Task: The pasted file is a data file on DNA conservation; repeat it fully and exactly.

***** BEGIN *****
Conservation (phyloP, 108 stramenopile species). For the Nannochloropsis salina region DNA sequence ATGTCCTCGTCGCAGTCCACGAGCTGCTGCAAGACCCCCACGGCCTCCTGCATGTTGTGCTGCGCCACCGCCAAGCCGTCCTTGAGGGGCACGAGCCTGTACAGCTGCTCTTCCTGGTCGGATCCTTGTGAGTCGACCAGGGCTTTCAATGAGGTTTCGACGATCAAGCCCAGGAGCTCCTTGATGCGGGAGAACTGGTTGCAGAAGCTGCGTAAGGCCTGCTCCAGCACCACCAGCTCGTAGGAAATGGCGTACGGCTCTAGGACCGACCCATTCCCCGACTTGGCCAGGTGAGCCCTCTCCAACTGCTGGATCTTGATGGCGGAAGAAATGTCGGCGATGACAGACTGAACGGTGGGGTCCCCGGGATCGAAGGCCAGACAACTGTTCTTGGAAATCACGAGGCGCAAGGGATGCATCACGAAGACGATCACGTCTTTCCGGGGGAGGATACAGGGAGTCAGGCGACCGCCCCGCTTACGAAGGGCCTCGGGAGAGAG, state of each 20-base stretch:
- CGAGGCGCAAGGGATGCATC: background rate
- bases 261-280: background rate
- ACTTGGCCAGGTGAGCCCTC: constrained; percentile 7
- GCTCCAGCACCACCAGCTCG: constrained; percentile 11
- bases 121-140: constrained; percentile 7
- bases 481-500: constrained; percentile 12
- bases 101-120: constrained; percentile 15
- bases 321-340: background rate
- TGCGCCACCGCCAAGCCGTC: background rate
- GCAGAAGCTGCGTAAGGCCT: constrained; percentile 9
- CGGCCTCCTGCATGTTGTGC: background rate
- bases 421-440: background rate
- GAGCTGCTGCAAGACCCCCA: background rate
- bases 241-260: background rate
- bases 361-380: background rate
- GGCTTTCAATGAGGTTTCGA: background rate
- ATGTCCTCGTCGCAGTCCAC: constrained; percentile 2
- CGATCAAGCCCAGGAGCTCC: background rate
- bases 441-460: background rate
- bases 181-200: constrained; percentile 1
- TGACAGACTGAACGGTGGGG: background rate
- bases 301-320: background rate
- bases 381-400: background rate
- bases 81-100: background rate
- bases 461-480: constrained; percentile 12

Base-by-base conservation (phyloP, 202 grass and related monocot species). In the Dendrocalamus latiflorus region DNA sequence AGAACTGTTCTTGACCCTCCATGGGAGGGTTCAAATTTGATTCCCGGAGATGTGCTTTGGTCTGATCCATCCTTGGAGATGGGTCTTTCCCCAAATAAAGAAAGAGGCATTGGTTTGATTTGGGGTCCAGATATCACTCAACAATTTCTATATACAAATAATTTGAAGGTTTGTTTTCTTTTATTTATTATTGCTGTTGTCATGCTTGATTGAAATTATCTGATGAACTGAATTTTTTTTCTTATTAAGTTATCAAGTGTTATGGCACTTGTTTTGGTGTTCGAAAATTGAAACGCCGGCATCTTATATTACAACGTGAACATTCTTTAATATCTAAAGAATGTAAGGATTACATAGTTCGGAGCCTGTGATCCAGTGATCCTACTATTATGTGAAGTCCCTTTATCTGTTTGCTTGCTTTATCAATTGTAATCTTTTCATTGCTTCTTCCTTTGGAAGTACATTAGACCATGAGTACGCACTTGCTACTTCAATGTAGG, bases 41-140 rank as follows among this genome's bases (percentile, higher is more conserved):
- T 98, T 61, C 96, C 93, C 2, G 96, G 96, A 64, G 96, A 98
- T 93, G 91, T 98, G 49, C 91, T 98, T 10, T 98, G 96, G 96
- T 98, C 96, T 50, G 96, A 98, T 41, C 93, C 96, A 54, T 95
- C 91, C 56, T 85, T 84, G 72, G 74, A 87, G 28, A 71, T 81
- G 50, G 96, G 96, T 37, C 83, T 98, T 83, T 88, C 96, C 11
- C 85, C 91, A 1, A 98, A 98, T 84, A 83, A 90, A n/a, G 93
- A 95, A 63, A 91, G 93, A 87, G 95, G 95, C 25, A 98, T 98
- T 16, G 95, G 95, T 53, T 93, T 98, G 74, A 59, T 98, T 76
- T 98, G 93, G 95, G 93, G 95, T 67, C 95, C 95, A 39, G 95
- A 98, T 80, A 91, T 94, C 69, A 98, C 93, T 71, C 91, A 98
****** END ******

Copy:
Conservation (phyloP, 108 stramenopile species). For the Nannochloropsis salina region DNA sequence ATGTCCTCGTCGCAGTCCACGAGCTGCTGCAAGACCCCCACGGCCTCCTGCATGTTGTGCTGCGCCACCGCCAAGCCGTCCTTGAGGGGCACGAGCCTGTACAGCTGCTCTTCCTGGTCGGATCCTTGTGAGTCGACCAGGGCTTTCAATGAGGTTTCGACGATCAAGCCCAGGAGCTCCTTGATGCGGGAGAACTGGTTGCAGAAGCTGCGTAAGGCCTGCTCCAGCACCACCAGCTCGTAGGAAATGGCGTACGGCTCTAGGACCGACCCATTCCCCGACTTGGCCAGGTGAGCCCTCTCCAACTGCTGGATCTTGATGGCGGAAGAAATGTCGGCGATGACAGACTGAACGGTGGGGTCCCCGGGATCGAAGGCCAGACAACTGTTCTTGGAAATCACGAGGCGCAAGGGATGCATCACGAAGACGATCACGTCTTTCCGGGGGAGGATACAGGGAGTCAGGCGACCGCCCCGCTTACGAAGGGCCTCGGGAGAGAG, state of each 20-base stretch:
- CGAGGCGCAAGGGATGCATC: background rate
- bases 261-280: background rate
- ACTTGGCCAGGTGAGCCCTC: constrained; percentile 7
- GCTCCAGCACCACCAGCTCG: constrained; percentile 11
- bases 121-140: constrained; percentile 7
- bases 481-500: constrained; percentile 12
- bases 101-120: constrained; percentile 15
- bases 321-340: background rate
- TGCGCCACCGCCAAGCCGTC: background rate
- GCAGAAGCTGCGTAAGGCCT: constrained; percentile 9
- CGGCCTCCTGCATGTTGTGC: background rate
- bases 421-440: background rate
- GAGCTGCTGCAAGACCCCCA: background rate
- bases 241-260: background rate
- bases 361-380: background rate
- GGCTTTCAATGAGGTTTCGA: background rate
- ATGTCCTCGTCGCAGTCCAC: constrained; percentile 2
- CGATCAAGCCCAGGAGCTCC: background rate
- bases 441-460: background rate
- bases 181-200: constrained; percentile 1
- TGACAGACTGAACGGTGGGG: background rate
- bases 301-320: background rate
- bases 381-400: background rate
- bases 81-100: background rate
- bases 461-480: constrained; percentile 12

Base-by-base conservation (phyloP, 202 grass and related monocot species). In the Dendrocalamus latiflorus region DNA sequence AGAACTGTTCTTGACCCTCCATGGGAGGGTTCAAATTTGATTCCCGGAGATGTGCTTTGGTCTGATCCATCCTTGGAGATGGGTCTTTCCCCAAATAAAGAAAGAGGCATTGGTTTGATTTGGGGTCCAGATATCACTCAACAATTTCTATATACAAATAATTTGAAGGTTTGTTTTCTTTTATTTATTATTGCTGTTGTCATGCTTGATTGAAATTATCTGATGAACTGAATTTTTTTTCTTATTAAGTTATCAAGTGTTATGGCACTTGTTTTGGTGTTCGAAAATTGAAACGCCGGCATCTTATATTACAACGTGAACATTCTTTAATATCTAAAGAATGTAAGGATTACATAGTTCGGAGCCTGTGATCCAGTGATCCTACTATTATGTGAAGTCCCTTTATCTGTTTGCTTGCTTTATCAATTGTAATCTTTTCATTGCTTCTTCCTTTGGAAGTACATTAGACCATGAGTACGCACTTGCTACTTCAATGTAGG, bases 41-140 rank as follows among this genome's bases (percentile, higher is more conserved):
- T 98, T 61, C 96, C 93, C 2, G 96, G 96, A 64, G 96, A 98
- T 93, G 91, T 98, G 49, C 91, T 98, T 10, T 98, G 96, G 96
- T 98, C 96, T 50, G 96, A 98, T 41, C 93, C 96, A 54, T 95
- C 91, C 56, T 85, T 84, G 72, G 74, A 87, G 28, A 71, T 81
- G 50, G 96, G 96, T 37, C 83, T 98, T 83, T 88, C 96, C 11
- C 85, C 91, A 1, A 98, A 98, T 84, A 83, A 90, A n/a, G 93
- A 95, A 63, A 91, G 93, A 87, G 95, G 95, C 25, A 98, T 98
- T 16, G 95, G 95, T 53, T 93, T 98, G 74, A 59, T 98, T 76
- T 98, G 93, G 95, G 93, G 95, T 67, C 95, C 95, A 39, G 95
- A 98, T 80, A 91, T 94, C 69, A 98, C 93, T 71, C 91, A 98